Cover Crops Continue Improving Dundas Trout Stream
By Alan Kraus and Dane McKittrick
Clean River Partners
2021 marks the third year measuring how cover crops impact water quality in Rice Creek, the only trout stream in Rice County and the most western trout stream in all of Minnesota. The 2021 mid-season results show nitrate concentration levels in 2021 have generally been the lowest levels recorded since the start of the study in 2018. Low rainfall in 2021 may have played a role in this result, but continued lower nitrate concentration in tile drainage from fields with cover crops compared to fields without cover crops supports that land use, in this case planting cover crops, also impacts water quality, even in dry years.
For the past three years, a dozen farmers in the Rice Creek watershed have been planting cover crops on about 1000 acres (30%) of farmland in the 4,100 acre watershed. Clean River Partners, Rice SWCD and St. Olaf College have been comparing nitrate concentration in tile drainage from fields planted with cover crops and fields without cover crops. They have also been testing nitrate concentration in Rice Creek as well as the watershed’s main drainage ditch. The stream sampling location, which is downstream from all other sampling locations and therefore considered to be a good representation of all the water entering from upstream, averaged 34% less nitrate concentration by mid-summer 2021 compared to 2020, 42% less than 2019 and 66% less than the 2013 level.
The graph above shows the average nitrate level of all 2021 sampling locations from March 25th through August 10th
Nitrate concentration levels from tiles draining fields with cover crops and tiles draining non-cover cropped fields was also had 34% less nitrate concentration compared to tiles draining fields without cover crops by mid-summer 2021.
Much of Minnesota has experienced extreme drought during most of the 2021 growing season. Precipitation in the Rice Creek watershed was about 4 inches less by mid-August 2021 compared to the same time period in 2019 and 2020. While, precipitation levels have increased in the past few weeks and may lead to increases in nitrate, phosphate, and total suspended solids, these possible increases will probably not overshadow the reduction caused by land management practices such as cover crops.
Although some of the nitrate reduction seen so far this year could be attributed to reduced rainfall, cover cropping has played a significant role. Tile drainage comparisons from 2019 to 2020, a period of more typical rainfall, support this finding. During that period, tiles that drained fields with cover crops averaged 28% less nitrate concentration compared to fields without cover crops. The mid-summer 2021 result is 34% less for fields with cover crops. These findings suggest that the watershed health benefits of using cover crops increases with the number of years that the practice is in use.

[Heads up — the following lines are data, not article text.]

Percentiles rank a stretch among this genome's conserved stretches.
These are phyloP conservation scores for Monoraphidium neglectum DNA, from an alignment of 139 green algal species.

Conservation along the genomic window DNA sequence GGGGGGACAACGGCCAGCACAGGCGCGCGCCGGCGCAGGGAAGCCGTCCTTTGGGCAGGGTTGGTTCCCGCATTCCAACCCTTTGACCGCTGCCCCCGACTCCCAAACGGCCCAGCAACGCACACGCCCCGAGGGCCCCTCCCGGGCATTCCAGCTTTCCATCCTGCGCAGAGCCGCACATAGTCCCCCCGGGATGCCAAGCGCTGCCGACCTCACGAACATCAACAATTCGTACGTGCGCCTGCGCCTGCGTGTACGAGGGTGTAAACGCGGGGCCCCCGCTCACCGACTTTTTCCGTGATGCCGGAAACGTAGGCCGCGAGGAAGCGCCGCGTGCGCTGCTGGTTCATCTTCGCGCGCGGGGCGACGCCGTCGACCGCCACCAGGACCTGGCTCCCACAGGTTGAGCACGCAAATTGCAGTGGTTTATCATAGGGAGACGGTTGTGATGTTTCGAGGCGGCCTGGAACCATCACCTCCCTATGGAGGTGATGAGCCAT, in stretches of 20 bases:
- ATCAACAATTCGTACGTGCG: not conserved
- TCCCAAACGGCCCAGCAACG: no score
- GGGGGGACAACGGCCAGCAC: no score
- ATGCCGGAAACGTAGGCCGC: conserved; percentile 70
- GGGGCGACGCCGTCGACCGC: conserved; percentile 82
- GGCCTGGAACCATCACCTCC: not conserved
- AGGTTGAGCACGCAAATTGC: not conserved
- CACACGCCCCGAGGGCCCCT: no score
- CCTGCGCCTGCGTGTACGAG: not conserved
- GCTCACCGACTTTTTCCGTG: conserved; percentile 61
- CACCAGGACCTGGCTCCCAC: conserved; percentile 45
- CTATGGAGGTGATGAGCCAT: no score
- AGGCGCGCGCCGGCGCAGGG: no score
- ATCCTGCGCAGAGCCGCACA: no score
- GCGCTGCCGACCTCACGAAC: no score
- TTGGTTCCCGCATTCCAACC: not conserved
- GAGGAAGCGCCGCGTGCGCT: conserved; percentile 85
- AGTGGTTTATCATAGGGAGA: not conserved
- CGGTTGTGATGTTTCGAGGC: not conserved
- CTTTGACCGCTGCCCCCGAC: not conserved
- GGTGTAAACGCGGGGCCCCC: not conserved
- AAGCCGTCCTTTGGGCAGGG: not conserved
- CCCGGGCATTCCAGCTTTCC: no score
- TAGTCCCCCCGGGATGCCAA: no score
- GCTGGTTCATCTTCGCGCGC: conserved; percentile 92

Furthermore, with just three exceptions, the corn-soybean crop rotation within the overall study area was the same in 2021 as it was in 2019. This is important to consider because corn and soybeans uptake nutrients at different rates and will likely lead to different levels of nitrate concentration in the drainage water. Again, while low rainfall in 2021 likely reduced the total amount of nitrate discharging from tile drainage, the results in 2021 show that even with the same crops growing on the same land as in 2019, average nitrate concentration in the stream was 42.8% lower in 2021 compared to 2019. This finding further supports that cover crop history plays an important role in nutrient runoff reduction
The results of this study are evidence that planting cover crops reduces nitrate discharge in tile drainage, and when planted on a significant portion of the watershed, cover crops can improve water quality in streams. Thank you to the collaborating farmers and landowners in the Rice Creek watershed. They contributed about 40% of the cover crop cost and their leadership has provided real world, farm level results that are critical to understanding how agricultural practices can benefit water quality. Other important partners include Fishers and Farmers Partnership, Rice SWCD, Minnesota DNR, Minnesota Pollution Control and Compeer Financial. Bridgewater Township joined this list in 2021 to continue this project through 2024.